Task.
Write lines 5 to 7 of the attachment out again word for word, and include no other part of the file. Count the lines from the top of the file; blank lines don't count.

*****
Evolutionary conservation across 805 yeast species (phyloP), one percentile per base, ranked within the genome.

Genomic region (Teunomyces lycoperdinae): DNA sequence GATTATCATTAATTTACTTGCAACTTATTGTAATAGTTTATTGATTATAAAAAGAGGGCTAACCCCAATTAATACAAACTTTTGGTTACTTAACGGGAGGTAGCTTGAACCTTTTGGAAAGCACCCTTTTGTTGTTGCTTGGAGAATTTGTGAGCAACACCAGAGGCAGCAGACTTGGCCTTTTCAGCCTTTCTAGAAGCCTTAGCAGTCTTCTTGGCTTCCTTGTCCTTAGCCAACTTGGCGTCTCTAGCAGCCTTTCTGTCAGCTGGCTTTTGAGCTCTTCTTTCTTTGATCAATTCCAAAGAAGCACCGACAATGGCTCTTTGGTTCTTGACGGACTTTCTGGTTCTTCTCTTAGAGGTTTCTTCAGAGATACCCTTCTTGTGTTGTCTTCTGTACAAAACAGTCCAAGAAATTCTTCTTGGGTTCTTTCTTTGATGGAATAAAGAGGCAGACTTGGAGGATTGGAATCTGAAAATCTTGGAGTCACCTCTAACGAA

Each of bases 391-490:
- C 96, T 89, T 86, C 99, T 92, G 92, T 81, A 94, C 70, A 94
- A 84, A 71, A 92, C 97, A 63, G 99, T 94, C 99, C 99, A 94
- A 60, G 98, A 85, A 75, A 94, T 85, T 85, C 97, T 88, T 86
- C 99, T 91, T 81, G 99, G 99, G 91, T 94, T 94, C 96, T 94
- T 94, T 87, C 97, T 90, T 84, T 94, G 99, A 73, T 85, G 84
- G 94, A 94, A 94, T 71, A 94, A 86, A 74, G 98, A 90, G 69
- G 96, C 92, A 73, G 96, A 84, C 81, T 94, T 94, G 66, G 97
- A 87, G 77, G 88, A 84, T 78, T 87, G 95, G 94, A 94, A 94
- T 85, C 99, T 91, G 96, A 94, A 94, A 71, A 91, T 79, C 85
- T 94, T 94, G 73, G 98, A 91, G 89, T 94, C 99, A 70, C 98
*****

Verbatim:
- A 84, A 71, A 92, C 97, A 63, G 99, T 94, C 99, C 99, A 94
- A 60, G 98, A 85, A 75, A 94, T 85, T 85, C 97, T 88, T 86
- C 99, T 91, T 81, G 99, G 99, G 91, T 94, T 94, C 96, T 94